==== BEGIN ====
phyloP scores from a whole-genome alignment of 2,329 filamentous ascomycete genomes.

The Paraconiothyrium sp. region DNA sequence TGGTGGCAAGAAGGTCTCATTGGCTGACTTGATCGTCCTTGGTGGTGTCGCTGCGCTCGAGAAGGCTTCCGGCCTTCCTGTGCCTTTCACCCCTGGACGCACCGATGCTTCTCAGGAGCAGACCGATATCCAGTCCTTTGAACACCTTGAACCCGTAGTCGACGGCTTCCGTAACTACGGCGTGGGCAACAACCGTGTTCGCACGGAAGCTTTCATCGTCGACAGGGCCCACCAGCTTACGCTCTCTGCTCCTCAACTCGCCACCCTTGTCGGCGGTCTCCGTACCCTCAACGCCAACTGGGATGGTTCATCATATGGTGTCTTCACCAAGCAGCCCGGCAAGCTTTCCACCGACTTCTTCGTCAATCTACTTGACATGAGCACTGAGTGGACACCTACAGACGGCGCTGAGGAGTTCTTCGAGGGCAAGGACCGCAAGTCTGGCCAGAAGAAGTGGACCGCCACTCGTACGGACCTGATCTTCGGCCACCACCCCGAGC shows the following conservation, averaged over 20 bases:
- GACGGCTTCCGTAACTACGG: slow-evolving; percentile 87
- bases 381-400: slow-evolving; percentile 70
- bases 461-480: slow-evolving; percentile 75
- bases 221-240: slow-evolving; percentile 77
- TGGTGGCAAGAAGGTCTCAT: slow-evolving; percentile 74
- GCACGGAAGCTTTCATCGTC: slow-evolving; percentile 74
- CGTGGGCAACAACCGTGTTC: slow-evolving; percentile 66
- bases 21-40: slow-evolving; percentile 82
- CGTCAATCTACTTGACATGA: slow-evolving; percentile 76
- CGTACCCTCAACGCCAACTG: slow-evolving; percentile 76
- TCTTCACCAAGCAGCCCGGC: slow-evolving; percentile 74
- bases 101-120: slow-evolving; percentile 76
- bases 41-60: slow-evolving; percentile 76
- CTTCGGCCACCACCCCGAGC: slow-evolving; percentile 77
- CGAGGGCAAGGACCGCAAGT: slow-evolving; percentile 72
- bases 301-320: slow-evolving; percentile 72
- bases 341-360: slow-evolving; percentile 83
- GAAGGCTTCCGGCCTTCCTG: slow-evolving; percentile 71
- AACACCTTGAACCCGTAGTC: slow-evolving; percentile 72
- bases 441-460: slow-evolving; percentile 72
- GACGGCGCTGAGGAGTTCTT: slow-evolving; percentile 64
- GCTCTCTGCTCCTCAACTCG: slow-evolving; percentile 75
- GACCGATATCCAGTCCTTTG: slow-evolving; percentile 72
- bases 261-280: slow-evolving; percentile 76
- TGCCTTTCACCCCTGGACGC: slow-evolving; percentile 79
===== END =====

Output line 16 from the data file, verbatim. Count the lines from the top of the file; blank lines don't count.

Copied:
- CTTCGGCCACCACCCCGAGC: slow-evolving; percentile 77